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Public Statements

Unfinished Business in this Congress

Floor Speech

By:
Date:
Location: Washington, DC

The SPEAKER pro tempore. The Chair recognizes the gentlewoman from Texas (Ms. Jackson Lee) for 5 minutes.

Ms. JACKSON LEE of Texas. I would like to join my colleague in asking for the blessings on this Nation and to remind America that we gathered on Tuesday, together, in commemoration and recognition of 9/11. But America also needs us to do better. And I speak in the backdrop of a horrific tragedy that we are all reminded of in the loss of Americans in what continues to be an attack on our values. That's why it's important for us to shed all that partisanship leads to and the lack of bringing forth bills that would help all of America.

So I am here this morning to remind us of work yet undone, that we just had 61 bills that have been signed into law this year, the fewest in more than 60 years. In all of 2011, only 90 bills were signed into law. And so we know in the last session, the 111th Congress, 258 bills were signed into law. We have got to do better. And the most difficult thing that I rise and speak about is the lack of presenting on the floor of the House the President's jobs bill, the American Jobs Act, that would invest in small business, that would create an opportunity for those who have lost their unemployment to be extended, to create summer jobs and part-time jobs, to be able to ensure that there is job training, and to make sure that we say to America: we are your partner in job creation. Why haven't we been able to overcome those who would stand in the way on the other side of the aisle for putting forth the American Jobs Act? It is to help the American people.

We have not been able to tackle, if you will, postal reform. Those are jobs. Those are people who work to make America's commerce travel from place to place. I have spoken to small businesses, and they say the U.S. Postal Service is their lifeline for their small business. They can actually make a profit by using the U.S. Postal Service. Senior citizens who receive their Social Security checks, sometimes in the mail, many times we know online, but are connected to the post office. They're connected to the letter carriers. They're connected to the local post office in their neighborhood. How do I know? Because of the outpouring of concern for the closing of a post office on Mesa Road in the 18th Congressional District, my congressional district.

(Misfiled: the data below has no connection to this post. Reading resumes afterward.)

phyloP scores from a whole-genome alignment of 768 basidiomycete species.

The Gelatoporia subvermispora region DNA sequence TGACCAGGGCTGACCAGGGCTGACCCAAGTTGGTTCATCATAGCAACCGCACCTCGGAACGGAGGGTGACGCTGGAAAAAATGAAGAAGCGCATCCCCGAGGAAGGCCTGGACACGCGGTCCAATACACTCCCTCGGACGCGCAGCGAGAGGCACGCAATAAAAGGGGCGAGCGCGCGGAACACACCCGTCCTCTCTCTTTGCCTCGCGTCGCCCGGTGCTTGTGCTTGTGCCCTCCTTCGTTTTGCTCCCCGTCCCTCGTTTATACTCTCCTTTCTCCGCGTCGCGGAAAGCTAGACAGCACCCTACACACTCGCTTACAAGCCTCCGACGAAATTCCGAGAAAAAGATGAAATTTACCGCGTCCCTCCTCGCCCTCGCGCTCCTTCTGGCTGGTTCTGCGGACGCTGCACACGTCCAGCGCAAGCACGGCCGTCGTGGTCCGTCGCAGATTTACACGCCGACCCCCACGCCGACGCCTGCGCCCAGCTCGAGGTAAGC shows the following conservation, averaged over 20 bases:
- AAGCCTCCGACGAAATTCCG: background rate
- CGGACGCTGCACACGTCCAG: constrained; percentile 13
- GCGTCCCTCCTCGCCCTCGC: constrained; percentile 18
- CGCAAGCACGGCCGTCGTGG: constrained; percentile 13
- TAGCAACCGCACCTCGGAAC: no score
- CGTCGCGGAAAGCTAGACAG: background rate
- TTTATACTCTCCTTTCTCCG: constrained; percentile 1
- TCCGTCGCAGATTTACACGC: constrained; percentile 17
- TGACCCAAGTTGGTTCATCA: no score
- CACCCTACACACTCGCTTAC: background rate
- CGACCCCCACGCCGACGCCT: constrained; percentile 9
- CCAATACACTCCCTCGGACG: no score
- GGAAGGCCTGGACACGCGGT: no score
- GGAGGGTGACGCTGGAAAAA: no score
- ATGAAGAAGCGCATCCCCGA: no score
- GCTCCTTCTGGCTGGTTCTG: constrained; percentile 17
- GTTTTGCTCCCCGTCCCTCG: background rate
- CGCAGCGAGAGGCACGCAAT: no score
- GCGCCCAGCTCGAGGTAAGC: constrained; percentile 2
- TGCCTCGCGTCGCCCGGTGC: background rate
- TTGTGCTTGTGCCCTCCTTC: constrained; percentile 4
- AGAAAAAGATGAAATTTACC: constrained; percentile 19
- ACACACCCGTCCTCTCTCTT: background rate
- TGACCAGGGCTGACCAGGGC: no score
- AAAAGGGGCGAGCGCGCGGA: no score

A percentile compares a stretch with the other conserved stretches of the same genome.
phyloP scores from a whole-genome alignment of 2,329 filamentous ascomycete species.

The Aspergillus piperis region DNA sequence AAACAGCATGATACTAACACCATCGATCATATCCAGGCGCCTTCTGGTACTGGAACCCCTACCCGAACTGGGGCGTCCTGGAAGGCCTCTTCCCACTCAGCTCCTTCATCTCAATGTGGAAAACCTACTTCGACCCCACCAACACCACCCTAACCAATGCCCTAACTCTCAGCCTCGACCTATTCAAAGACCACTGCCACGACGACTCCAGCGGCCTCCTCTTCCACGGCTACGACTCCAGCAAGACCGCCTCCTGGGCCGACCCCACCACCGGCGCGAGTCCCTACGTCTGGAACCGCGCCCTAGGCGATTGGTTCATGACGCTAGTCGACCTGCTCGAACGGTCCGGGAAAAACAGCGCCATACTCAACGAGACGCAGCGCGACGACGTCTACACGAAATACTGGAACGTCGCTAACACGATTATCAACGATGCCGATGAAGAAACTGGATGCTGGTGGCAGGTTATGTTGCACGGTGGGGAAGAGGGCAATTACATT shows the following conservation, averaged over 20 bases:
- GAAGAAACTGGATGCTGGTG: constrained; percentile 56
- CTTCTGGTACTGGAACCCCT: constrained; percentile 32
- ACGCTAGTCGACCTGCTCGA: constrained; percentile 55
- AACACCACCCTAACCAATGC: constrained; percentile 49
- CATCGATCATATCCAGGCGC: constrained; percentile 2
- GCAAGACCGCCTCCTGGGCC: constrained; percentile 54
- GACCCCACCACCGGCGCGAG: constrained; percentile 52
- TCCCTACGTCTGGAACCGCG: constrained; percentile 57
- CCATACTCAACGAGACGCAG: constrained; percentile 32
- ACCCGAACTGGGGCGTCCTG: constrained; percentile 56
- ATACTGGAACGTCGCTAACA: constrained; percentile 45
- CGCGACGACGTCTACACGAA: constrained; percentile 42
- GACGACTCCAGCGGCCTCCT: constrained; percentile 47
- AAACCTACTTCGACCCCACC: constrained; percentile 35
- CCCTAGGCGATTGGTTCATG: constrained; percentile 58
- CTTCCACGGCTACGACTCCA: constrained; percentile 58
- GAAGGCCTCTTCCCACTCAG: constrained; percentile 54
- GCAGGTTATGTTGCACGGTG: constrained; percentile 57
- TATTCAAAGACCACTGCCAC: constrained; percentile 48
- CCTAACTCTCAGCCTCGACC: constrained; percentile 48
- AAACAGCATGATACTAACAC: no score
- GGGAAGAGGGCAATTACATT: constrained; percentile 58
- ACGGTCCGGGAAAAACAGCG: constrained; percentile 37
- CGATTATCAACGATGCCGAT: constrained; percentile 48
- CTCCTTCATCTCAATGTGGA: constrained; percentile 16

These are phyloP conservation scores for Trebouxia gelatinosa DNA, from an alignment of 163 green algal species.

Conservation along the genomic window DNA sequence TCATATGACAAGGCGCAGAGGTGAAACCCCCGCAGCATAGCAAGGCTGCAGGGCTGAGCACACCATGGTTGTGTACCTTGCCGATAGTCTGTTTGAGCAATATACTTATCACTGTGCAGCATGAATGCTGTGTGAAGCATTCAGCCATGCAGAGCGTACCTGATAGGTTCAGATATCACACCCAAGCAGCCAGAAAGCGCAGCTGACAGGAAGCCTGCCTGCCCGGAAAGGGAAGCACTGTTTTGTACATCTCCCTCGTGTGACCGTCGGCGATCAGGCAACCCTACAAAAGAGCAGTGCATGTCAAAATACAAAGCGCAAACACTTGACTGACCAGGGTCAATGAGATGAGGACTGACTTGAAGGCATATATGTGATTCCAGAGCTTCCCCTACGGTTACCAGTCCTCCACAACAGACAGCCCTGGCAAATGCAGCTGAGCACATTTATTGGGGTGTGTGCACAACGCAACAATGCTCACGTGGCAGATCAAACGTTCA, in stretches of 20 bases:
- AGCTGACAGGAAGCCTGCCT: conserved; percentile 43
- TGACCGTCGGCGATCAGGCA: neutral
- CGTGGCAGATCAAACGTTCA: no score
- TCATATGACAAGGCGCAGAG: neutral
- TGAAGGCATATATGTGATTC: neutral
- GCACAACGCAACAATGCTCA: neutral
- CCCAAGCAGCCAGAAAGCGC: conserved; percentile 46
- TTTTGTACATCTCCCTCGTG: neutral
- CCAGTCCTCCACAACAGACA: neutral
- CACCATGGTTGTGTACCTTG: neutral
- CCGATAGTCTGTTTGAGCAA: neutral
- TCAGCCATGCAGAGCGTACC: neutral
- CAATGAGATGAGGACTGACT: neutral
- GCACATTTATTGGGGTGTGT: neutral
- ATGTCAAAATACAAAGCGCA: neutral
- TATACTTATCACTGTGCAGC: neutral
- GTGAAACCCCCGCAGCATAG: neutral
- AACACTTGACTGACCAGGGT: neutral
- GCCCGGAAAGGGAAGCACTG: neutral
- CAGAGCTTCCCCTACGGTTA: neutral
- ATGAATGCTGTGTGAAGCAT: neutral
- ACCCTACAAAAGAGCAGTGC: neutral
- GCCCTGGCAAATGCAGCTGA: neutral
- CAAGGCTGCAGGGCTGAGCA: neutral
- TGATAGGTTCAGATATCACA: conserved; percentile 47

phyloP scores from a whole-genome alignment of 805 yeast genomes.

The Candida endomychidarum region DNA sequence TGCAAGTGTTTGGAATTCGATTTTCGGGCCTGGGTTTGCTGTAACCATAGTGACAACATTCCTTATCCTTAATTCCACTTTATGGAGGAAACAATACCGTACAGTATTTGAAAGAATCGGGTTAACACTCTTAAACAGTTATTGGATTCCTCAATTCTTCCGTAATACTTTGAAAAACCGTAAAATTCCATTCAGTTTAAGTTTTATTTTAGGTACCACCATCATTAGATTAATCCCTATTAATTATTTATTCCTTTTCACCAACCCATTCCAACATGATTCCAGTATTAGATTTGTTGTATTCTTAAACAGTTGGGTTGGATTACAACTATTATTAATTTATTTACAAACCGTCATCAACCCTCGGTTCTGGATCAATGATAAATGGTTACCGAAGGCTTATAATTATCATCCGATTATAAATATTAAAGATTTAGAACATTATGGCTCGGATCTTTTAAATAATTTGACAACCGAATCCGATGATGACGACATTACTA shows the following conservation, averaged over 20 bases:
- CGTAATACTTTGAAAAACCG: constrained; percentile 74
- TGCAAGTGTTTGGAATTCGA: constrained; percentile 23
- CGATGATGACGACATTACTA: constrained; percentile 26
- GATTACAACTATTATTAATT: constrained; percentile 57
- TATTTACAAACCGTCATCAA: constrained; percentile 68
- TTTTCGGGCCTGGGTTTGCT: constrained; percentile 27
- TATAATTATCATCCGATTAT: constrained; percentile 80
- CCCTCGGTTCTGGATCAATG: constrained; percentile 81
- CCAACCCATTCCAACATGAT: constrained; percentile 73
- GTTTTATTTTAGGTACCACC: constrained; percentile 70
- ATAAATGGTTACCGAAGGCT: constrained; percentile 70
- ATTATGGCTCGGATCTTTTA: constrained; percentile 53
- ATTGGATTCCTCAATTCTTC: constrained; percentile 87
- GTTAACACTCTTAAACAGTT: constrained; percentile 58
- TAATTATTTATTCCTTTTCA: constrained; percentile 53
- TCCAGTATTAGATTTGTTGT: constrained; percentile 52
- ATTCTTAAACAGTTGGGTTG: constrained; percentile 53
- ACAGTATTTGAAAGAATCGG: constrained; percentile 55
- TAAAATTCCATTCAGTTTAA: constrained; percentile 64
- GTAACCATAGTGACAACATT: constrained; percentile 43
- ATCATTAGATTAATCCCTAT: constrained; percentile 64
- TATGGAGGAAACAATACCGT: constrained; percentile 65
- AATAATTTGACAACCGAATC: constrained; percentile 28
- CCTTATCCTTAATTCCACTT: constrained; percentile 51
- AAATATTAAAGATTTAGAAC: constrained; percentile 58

So I am interested in this Congress not being known by the do-nothing Congress, do-nothing Republican Congress. I want us to work together and be able to say that these items need to be put forward for the American people. What do we have to say, now looking toward sequestration? We realize that you cannot cut discretionary funding. We realize that 50 million Americans are suffering from food insecurity, and we have a $13 to $16 billion cut in the supplemental nutritional program. That simply cannot be. That cannot be the record of this Congress. No jobs, no postal reform, cutting food that people need, and, of course, staring down at our men and women in the United States military where resources that they need may be cut.

So I am asking that we may be reminded that there are those who have written, Norm Ornstein and Thomas Mann, that in studying Washington politics in Congress for more than 4 years, this is their quote, they have never seen such a dysfunctional place. We can do better. We must do better.

Democrats are ready to work to pass the American jobs bill, to pass postal reform, to pass bills dealing with helping to improve the lives of Americans, to ensuring that no American goes to bed hungry, and that we welcome our troops home and provide for their families. That's the Congress that we should be known for. That's what America is all about.

I ask that God blesses this Nation, but this Congress recognize that we have to be busy until He comes. Let's get busy for the American people. Democrats are busy and want to work to succeed to do what is right for America.


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